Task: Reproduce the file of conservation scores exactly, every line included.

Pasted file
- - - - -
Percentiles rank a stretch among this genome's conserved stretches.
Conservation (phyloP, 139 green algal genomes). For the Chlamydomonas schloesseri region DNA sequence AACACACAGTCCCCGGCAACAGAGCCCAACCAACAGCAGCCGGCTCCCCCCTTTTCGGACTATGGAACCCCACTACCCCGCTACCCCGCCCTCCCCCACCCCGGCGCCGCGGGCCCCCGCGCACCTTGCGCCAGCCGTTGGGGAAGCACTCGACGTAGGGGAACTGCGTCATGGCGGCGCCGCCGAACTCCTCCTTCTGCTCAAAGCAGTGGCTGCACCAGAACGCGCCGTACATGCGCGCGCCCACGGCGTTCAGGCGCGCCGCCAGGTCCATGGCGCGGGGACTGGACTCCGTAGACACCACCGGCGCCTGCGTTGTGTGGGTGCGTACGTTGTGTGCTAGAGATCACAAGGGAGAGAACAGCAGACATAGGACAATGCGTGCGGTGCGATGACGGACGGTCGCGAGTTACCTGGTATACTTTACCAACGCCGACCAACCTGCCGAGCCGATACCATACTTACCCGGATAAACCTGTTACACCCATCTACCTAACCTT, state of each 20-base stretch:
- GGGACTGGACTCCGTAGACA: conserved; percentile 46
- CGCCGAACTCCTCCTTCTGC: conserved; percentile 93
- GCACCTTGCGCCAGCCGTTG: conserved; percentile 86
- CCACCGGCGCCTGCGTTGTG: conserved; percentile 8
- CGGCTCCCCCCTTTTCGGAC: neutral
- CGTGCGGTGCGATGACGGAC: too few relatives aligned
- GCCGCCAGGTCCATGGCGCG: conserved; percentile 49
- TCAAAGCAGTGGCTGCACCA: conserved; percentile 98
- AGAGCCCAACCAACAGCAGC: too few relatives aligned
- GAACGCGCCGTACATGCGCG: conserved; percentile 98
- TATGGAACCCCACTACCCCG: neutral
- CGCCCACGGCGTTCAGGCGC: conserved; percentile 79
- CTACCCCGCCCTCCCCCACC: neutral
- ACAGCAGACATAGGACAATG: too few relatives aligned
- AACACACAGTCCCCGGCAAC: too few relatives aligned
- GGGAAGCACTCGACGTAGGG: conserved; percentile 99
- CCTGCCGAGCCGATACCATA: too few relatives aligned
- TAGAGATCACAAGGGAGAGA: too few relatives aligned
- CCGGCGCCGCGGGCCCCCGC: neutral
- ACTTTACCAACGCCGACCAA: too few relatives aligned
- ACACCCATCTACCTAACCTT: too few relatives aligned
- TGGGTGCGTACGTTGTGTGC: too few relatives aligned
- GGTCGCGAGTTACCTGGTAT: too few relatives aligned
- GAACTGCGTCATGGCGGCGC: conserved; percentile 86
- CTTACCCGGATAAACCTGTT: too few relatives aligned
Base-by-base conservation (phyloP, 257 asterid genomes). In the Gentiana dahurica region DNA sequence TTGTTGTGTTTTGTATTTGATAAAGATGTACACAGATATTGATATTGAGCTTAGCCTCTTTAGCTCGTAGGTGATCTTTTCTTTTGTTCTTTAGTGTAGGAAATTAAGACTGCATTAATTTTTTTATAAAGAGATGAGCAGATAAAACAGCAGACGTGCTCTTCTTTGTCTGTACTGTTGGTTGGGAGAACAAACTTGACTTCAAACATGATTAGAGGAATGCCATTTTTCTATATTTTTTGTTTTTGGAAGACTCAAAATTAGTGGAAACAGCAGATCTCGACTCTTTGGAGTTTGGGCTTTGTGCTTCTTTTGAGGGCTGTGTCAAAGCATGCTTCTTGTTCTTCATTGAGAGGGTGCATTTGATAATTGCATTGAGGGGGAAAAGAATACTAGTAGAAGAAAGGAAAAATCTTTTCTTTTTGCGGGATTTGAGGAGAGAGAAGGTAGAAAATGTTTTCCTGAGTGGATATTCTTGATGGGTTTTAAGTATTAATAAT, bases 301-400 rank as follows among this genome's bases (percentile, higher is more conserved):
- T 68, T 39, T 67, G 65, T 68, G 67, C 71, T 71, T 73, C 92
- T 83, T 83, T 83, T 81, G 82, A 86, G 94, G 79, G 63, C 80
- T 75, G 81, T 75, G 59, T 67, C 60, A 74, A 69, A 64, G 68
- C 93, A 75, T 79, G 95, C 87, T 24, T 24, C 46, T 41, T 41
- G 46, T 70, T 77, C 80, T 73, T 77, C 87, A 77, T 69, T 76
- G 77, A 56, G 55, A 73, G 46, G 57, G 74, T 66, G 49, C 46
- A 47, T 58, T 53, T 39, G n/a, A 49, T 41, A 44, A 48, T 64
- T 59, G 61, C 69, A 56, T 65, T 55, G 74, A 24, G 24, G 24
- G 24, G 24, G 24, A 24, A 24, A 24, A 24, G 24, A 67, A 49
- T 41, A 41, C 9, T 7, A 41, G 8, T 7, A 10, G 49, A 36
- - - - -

Percentiles rank a stretch among this genome's conserved stretches.
Conservation (phyloP, 139 green algal genomes). For the Chlamydomonas schloesseri region DNA sequence AACACACAGTCCCCGGCAACAGAGCCCAACCAACAGCAGCCGGCTCCCCCCTTTTCGGACTATGGAACCCCACTACCCCGCTACCCCGCCCTCCCCCACCCCGGCGCCGCGGGCCCCCGCGCACCTTGCGCCAGCCGTTGGGGAAGCACTCGACGTAGGGGAACTGCGTCATGGCGGCGCCGCCGAACTCCTCCTTCTGCTCAAAGCAGTGGCTGCACCAGAACGCGCCGTACATGCGCGCGCCCACGGCGTTCAGGCGCGCCGCCAGGTCCATGGCGCGGGGACTGGACTCCGTAGACACCACCGGCGCCTGCGTTGTGTGGGTGCGTACGTTGTGTGCTAGAGATCACAAGGGAGAGAACAGCAGACATAGGACAATGCGTGCGGTGCGATGACGGACGGTCGCGAGTTACCTGGTATACTTTACCAACGCCGACCAACCTGCCGAGCCGATACCATACTTACCCGGATAAACCTGTTACACCCATCTACCTAACCTT, state of each 20-base stretch:
- GGGACTGGACTCCGTAGACA: conserved; percentile 46
- CGCCGAACTCCTCCTTCTGC: conserved; percentile 93
- GCACCTTGCGCCAGCCGTTG: conserved; percentile 86
- CCACCGGCGCCTGCGTTGTG: conserved; percentile 8
- CGGCTCCCCCCTTTTCGGAC: neutral
- CGTGCGGTGCGATGACGGAC: too few relatives aligned
- GCCGCCAGGTCCATGGCGCG: conserved; percentile 49
- TCAAAGCAGTGGCTGCACCA: conserved; percentile 98
- AGAGCCCAACCAACAGCAGC: too few relatives aligned
- GAACGCGCCGTACATGCGCG: conserved; percentile 98
- TATGGAACCCCACTACCCCG: neutral
- CGCCCACGGCGTTCAGGCGC: conserved; percentile 79
- CTACCCCGCCCTCCCCCACC: neutral
- ACAGCAGACATAGGACAATG: too few relatives aligned
- AACACACAGTCCCCGGCAAC: too few relatives aligned
- GGGAAGCACTCGACGTAGGG: conserved; percentile 99
- CCTGCCGAGCCGATACCATA: too few relatives aligned
- TAGAGATCACAAGGGAGAGA: too few relatives aligned
- CCGGCGCCGCGGGCCCCCGC: neutral
- ACTTTACCAACGCCGACCAA: too few relatives aligned
- ACACCCATCTACCTAACCTT: too few relatives aligned
- TGGGTGCGTACGTTGTGTGC: too few relatives aligned
- GGTCGCGAGTTACCTGGTAT: too few relatives aligned
- GAACTGCGTCATGGCGGCGC: conserved; percentile 86
- CTTACCCGGATAAACCTGTT: too few relatives aligned
Base-by-base conservation (phyloP, 257 asterid genomes). In the Gentiana dahurica region DNA sequence TTGTTGTGTTTTGTATTTGATAAAGATGTACACAGATATTGATATTGAGCTTAGCCTCTTTAGCTCGTAGGTGATCTTTTCTTTTGTTCTTTAGTGTAGGAAATTAAGACTGCATTAATTTTTTTATAAAGAGATGAGCAGATAAAACAGCAGACGTGCTCTTCTTTGTCTGTACTGTTGGTTGGGAGAACAAACTTGACTTCAAACATGATTAGAGGAATGCCATTTTTCTATATTTTTTGTTTTTGGAAGACTCAAAATTAGTGGAAACAGCAGATCTCGACTCTTTGGAGTTTGGGCTTTGTGCTTCTTTTGAGGGCTGTGTCAAAGCATGCTTCTTGTTCTTCATTGAGAGGGTGCATTTGATAATTGCATTGAGGGGGAAAAGAATACTAGTAGAAGAAAGGAAAAATCTTTTCTTTTTGCGGGATTTGAGGAGAGAGAAGGTAGAAAATGTTTTCCTGAGTGGATATTCTTGATGGGTTTTAAGTATTAATAAT, bases 301-400 rank as follows among this genome's bases (percentile, higher is more conserved):
- T 68, T 39, T 67, G 65, T 68, G 67, C 71, T 71, T 73, C 92
- T 83, T 83, T 83, T 81, G 82, A 86, G 94, G 79, G 63, C 80
- T 75, G 81, T 75, G 59, T 67, C 60, A 74, A 69, A 64, G 68
- C 93, A 75, T 79, G 95, C 87, T 24, T 24, C 46, T 41, T 41
- G 46, T 70, T 77, C 80, T 73, T 77, C 87, A 77, T 69, T 76
- G 77, A 56, G 55, A 73, G 46, G 57, G 74, T 66, G 49, C 46
- A 47, T 58, T 53, T 39, G n/a, A 49, T 41, A 44, A 48, T 64
- T 59, G 61, C 69, A 56, T 65, T 55, G 74, A 24, G 24, G 24
- G 24, G 24, G 24, A 24, A 24, A 24, A 24, G 24, A 67, A 49
- T 41, A 41, C 9, T 7, A 41, G 8, T 7, A 10, G 49, A 36